Option 2: If you submerge the kettle in a water bath, it will be quicker than Option 1 for sure. To take full advantage, you need to stir the wort which means you have to take the lid off and stick a spoon in which adds a risk of contamination. Not much, but a risk none the less. Plus, you have to handle a large and very heavy pot of boiling liquid, plus you have to change out your chilling water periodically. In a pinch, this option definitely works, but there are better options.

Option 3: The immersion chiller. A great and very cheap option to really speed up the process. You can put cut outs in the lid of your kettle so you can leave the lid on while chilling which reduces the exposure risk, plus the large surface area of all the coils of the copper tubing means larger and more efficient heat transfer, i.e. faster than Option 2. To really take advantage here, you still need to agitate the wort inside the kettle. You can move the chiller around or rock the kettle gently, just something to keep the wort moving inside.

Option 4: The counter-flow chiller. This is basically a tube inside a tube heat exchanger. By far the fastest and most efficient way to chill. It's fast because you get to chill and drain at the same time. Also, because the wort flowing through the chiller goes from near boiling to pitching temperature in just a few seconds, you get a great cold break which will lead to clearer beer later on. Also, since you don't need to agitate the wort inside the kettle while you are chilling, you can allow the trub in the kettle to settle for several minutes before chilling which will leave more trub behind in the kettle and not in the fermentor.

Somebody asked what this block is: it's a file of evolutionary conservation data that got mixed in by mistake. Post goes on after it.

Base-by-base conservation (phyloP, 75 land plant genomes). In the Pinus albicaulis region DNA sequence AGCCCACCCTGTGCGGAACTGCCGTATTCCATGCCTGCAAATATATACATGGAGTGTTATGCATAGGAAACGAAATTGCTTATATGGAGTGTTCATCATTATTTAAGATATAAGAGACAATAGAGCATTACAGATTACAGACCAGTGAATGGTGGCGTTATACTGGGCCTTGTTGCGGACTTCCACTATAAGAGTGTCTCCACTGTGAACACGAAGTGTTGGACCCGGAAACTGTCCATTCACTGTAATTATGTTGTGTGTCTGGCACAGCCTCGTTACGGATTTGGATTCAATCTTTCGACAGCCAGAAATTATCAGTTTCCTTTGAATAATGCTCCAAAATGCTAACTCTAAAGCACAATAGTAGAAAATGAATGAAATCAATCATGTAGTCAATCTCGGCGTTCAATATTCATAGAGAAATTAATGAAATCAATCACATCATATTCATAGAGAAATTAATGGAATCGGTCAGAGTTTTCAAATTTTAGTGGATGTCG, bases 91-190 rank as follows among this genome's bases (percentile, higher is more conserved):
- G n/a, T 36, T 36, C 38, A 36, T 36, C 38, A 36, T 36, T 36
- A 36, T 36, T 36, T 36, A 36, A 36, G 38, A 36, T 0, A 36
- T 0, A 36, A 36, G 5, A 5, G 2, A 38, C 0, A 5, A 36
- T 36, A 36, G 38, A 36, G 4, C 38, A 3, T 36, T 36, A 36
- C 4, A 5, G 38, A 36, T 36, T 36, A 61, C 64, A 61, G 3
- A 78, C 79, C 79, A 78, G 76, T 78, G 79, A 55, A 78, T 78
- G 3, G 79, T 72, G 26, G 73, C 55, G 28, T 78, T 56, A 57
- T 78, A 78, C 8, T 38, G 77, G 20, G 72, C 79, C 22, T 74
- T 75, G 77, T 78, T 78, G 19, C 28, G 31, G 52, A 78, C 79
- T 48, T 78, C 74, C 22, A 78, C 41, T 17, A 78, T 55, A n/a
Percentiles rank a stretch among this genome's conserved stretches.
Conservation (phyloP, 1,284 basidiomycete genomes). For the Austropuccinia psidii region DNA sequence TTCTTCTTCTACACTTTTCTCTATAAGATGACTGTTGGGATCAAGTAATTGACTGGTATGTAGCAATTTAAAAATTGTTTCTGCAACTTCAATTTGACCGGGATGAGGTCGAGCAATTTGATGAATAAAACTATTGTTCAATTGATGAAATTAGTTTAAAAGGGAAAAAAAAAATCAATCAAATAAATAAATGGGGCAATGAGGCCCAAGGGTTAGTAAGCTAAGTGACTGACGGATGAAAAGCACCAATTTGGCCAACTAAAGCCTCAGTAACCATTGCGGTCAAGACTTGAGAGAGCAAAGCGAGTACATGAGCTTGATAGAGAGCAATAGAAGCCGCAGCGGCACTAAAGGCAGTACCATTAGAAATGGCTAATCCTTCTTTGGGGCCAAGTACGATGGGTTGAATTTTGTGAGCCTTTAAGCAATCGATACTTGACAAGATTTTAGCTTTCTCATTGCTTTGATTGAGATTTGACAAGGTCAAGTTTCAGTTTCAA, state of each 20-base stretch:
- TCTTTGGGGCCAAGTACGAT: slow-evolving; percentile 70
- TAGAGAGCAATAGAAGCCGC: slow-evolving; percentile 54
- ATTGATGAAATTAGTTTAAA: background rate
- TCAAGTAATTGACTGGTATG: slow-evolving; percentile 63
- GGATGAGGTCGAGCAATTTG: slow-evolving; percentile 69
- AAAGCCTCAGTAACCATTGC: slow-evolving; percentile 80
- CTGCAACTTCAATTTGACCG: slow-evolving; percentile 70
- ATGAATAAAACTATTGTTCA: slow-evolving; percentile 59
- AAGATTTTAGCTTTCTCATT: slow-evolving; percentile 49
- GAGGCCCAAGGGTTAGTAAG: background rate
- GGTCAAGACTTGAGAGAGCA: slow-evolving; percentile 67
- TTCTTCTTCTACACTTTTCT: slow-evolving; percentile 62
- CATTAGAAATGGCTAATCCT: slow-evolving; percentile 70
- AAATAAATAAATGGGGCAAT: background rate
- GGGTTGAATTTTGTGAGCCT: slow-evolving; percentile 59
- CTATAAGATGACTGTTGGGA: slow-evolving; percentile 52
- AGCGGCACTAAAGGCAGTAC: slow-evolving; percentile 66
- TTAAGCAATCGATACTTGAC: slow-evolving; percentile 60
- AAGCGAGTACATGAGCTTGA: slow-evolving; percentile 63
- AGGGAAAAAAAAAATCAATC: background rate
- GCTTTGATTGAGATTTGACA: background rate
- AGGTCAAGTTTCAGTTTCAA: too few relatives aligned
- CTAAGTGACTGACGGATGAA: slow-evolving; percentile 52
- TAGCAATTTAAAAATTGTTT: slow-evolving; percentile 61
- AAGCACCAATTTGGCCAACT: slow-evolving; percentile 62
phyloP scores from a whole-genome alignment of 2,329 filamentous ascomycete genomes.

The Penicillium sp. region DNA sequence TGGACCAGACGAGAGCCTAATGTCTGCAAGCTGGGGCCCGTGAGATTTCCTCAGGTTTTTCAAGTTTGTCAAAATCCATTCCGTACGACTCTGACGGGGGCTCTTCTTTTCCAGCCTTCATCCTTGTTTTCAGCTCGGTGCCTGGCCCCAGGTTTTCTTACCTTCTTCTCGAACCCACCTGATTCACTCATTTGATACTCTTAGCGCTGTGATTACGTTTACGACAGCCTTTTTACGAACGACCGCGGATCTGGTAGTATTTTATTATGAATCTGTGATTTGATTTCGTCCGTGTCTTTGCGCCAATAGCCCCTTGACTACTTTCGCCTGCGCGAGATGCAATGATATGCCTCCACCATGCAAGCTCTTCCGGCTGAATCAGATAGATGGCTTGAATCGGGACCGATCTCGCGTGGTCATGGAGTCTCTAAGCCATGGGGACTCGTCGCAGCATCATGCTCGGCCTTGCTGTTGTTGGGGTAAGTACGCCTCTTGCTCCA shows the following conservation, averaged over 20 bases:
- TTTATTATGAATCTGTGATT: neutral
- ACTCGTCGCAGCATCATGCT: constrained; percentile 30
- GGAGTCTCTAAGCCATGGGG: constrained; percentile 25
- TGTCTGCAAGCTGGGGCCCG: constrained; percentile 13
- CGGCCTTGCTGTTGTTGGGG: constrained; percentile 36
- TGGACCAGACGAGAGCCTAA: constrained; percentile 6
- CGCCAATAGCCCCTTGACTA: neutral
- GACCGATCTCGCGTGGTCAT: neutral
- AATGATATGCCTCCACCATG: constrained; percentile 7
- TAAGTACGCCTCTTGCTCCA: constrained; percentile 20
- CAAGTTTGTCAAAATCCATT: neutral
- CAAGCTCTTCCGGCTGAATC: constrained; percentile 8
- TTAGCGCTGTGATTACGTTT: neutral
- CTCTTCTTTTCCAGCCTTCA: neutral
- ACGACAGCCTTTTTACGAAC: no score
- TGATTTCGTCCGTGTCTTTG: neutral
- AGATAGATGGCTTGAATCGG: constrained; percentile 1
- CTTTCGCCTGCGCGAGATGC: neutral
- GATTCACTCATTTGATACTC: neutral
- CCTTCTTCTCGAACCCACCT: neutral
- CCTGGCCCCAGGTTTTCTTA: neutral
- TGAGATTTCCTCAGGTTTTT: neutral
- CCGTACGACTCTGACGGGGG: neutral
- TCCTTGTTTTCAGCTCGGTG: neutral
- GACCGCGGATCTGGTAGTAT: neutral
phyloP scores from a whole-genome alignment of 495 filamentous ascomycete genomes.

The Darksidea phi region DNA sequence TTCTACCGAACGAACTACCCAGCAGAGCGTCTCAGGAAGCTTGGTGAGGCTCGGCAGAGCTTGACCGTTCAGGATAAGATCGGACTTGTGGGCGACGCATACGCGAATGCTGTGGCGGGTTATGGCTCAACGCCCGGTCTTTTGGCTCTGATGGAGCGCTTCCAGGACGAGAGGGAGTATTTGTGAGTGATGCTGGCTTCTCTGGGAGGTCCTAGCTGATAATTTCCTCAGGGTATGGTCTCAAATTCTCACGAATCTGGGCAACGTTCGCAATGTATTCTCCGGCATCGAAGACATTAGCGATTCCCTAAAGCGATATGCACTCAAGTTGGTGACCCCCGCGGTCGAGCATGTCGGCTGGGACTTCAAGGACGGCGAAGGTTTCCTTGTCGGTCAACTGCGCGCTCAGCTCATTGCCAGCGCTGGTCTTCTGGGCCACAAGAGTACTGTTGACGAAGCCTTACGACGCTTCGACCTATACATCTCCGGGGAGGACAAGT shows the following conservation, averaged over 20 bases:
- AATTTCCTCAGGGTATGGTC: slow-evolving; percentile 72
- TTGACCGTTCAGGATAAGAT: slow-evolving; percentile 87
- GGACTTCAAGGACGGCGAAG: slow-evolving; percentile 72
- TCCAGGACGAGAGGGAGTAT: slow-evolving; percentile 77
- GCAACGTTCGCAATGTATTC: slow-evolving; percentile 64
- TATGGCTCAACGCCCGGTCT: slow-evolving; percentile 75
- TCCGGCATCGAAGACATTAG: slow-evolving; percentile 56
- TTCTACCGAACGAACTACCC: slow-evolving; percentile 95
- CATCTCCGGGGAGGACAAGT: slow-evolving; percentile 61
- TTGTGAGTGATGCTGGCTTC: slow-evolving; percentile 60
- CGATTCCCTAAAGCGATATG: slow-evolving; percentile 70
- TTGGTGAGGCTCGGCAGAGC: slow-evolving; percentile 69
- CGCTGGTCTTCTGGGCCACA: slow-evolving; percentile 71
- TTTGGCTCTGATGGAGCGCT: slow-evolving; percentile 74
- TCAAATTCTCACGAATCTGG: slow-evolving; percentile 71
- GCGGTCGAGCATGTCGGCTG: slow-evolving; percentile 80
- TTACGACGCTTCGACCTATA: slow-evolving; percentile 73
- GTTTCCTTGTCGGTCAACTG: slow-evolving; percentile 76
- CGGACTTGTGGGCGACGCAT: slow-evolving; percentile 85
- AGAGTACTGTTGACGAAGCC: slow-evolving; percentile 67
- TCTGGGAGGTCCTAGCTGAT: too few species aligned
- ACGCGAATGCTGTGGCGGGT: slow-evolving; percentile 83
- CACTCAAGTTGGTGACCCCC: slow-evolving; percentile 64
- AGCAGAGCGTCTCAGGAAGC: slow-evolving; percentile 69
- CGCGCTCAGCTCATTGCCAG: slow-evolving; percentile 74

For better beer, quicker chilling is better. For small wort boils, Option 2 will work nicely, but for full wort boils of 5 gallons or more, Option 3 or 4 will give much quicker results and, in my opinion, a better chance of success due to minmizing exposure to ambient air. Personally, I like the counter flow chiller for speed and clarity. The drawback here is that it's more "stuff" to deal with and a bit more labor intensive on cleaning and sanitizing. The immersion chiller is usually the method of choice for most homebrewers. Probably the ideal trade off between speed and convenience.